What would happen if all the living U.S. secretaries of education were put in a room together?
Last week, former North Carolina Gov. James B. Hunt Jr.—who, incidentally, was rumored to be a good bet to join that exclusive group had Vice President Al Gore carried the 2000 election—and an audience here found out.
Well, almost. The very first secretary, Shirley M. Hufstedler, who served from 1979 to 1981, was sick with the flu and had to cancel. So instead, most of the former secretaries, plus Rod Paige, currently occupying that post, came together on the campus of Duke University in Durham Feb. 20 to hash over the state of education.
The event was co-sponsored by Duke and the recently formed James B. Hunt Jr. Institute for Educational Leadership and Policy, part of the University of North Carolina system. The crowd of more than 500 included teachers, school administrators, university faculty and students, and even some political figures.
“Folks, this is pretty momentous,” said Mr. Hunt, the moderator, describing the assembled panel. “They are leaders who will share with us ... what they have learned about how to improve the schools and to educate all children.”
And share they did. The wide-ranging discussion delved into standardized testing, school choice, character education, and the apparent shortage of highly qualified teachers, to name a few topics. Not surprisingly, the conversation veered repeatedly back to the newly reauthorized Elementary and Secondary Education Act that President Bush signed into law last month.
Of course, the five guests did not always agree, and their views did not necessarily break down neatly along party lines.
For example, Lauro F. Cavazos, who was appointed by President Reagan in 1988 and continued as secretary nearly halfway into the administration of the first President Bush, expressed worries about the emphasis on standardized testing, a hallmark of the current President Bush’s education agenda.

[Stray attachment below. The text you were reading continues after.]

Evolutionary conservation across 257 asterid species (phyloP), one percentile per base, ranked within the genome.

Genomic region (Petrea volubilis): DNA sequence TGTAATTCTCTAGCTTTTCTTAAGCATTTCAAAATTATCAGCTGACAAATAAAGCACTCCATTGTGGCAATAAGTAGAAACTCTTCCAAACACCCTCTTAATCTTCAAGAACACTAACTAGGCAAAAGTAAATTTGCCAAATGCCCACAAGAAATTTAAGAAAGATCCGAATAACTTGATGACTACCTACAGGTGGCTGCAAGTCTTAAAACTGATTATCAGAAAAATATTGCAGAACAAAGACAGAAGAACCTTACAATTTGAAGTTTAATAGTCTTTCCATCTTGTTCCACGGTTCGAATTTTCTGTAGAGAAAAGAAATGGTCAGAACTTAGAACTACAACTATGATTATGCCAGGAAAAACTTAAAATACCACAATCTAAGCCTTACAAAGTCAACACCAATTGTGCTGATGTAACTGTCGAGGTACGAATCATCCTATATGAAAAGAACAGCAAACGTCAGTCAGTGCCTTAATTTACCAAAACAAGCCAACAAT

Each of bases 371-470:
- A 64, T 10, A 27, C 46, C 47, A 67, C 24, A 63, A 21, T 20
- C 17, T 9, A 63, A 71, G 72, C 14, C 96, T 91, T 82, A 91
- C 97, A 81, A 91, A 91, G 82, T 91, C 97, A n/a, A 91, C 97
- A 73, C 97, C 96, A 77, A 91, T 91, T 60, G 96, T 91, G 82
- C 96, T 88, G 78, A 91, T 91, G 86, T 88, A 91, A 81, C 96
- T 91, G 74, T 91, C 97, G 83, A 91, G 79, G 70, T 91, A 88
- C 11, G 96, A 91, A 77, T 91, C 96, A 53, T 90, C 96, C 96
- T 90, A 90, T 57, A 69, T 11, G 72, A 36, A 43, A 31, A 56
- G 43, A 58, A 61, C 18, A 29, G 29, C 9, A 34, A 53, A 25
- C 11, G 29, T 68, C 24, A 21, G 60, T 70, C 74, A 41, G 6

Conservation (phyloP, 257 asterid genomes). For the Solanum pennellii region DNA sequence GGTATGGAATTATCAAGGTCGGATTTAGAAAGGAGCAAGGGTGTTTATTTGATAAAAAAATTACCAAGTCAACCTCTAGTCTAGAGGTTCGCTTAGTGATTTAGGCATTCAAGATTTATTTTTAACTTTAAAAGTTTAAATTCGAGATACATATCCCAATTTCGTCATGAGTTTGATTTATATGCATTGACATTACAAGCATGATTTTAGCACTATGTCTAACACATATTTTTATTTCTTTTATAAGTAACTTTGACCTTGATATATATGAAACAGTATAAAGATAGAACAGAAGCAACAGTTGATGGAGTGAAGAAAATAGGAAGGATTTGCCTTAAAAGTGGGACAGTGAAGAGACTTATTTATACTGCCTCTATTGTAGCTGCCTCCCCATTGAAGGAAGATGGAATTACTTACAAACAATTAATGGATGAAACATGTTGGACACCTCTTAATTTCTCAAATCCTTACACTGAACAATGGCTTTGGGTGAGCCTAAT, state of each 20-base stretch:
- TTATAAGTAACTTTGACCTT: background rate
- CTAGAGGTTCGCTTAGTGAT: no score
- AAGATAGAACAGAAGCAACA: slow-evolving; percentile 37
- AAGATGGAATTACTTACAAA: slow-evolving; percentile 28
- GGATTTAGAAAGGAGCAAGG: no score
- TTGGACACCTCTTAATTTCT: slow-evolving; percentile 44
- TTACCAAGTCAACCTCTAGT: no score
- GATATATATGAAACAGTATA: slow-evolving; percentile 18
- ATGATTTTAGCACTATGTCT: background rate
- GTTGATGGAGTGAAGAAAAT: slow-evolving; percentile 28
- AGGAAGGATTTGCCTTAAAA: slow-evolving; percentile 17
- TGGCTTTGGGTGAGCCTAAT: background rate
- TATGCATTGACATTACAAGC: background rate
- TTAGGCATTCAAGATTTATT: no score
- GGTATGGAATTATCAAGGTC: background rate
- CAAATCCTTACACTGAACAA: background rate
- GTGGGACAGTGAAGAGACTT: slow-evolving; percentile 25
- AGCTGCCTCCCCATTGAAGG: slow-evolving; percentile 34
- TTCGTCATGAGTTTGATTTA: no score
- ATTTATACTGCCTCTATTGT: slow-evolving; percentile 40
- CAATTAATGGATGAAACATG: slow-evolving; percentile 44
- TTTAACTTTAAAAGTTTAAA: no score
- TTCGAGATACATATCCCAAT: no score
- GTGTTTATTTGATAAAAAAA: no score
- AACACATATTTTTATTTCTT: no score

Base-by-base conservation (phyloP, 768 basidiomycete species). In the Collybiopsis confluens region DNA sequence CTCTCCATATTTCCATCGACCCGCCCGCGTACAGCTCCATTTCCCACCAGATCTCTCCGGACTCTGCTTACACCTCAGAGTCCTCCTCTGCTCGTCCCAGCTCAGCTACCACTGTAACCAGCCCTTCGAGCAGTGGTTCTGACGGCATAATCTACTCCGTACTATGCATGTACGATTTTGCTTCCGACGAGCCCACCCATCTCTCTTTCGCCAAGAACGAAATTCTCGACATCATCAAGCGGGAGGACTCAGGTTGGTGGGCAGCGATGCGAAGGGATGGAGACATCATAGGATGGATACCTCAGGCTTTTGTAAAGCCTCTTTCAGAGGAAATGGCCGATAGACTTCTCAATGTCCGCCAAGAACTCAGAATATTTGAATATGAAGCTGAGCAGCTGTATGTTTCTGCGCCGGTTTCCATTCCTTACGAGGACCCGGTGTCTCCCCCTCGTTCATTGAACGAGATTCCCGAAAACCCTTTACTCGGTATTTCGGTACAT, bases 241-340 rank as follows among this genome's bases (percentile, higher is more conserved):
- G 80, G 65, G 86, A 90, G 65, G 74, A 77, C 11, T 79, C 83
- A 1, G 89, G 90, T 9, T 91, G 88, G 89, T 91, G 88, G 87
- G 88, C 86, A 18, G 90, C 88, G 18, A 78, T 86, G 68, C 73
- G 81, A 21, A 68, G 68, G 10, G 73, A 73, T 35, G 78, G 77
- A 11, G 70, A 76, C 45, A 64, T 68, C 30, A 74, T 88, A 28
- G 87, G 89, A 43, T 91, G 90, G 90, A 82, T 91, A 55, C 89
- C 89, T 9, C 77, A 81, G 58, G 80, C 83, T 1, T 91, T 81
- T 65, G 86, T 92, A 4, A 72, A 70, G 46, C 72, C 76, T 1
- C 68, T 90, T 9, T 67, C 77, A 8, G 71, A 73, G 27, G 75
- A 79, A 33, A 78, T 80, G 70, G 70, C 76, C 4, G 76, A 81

“I just am so concerned,” the Republican appointee said. “I don’t want testing to become the single measure of student achievement in this nation. ... Sure, OK, let’s do some testing. But let’s think about what courses did they take, what grades did they receive, what was the graduation rate, how many went on to college.”
A central provision of the new education law requires annual testing in reading and mathematics each year in grades 3-8, with consequences tied to student performance.
But Richard W. Riley, who served throughout President Clinton’s eight-year tenure, said the new law builds on the changes to the ESEA that administration shepherded through in 1994.
“At the end of our term,” Mr. Riley declared, standards-based reform “was an irreversible nationwide movement.”
Among the future challenges cited by Mr. Riley, the lone Democrat on the panel of secretaries, was “having a sustained drive to maintain standards-based education reform, not looking back, not getting diverted off.”
He added a word of caution, though. “I believe in standards, but I do not believe in standardization,” said Mr. Riley. He also echoed Mr. Cavazos’ concern about a singular focus on standardized tests.
For his part, Secretary Paige insisted that annual tests are critical to knowing where students are academically. He sought to emphasize that the current Bush administration is serious about the slogan that has been attached to the new education law, the “No Child Left Behind” Act.
“Now, we mean that quite literally,” Mr. Paige said. “We’re talking about all the children. ... This is a powerful concept.”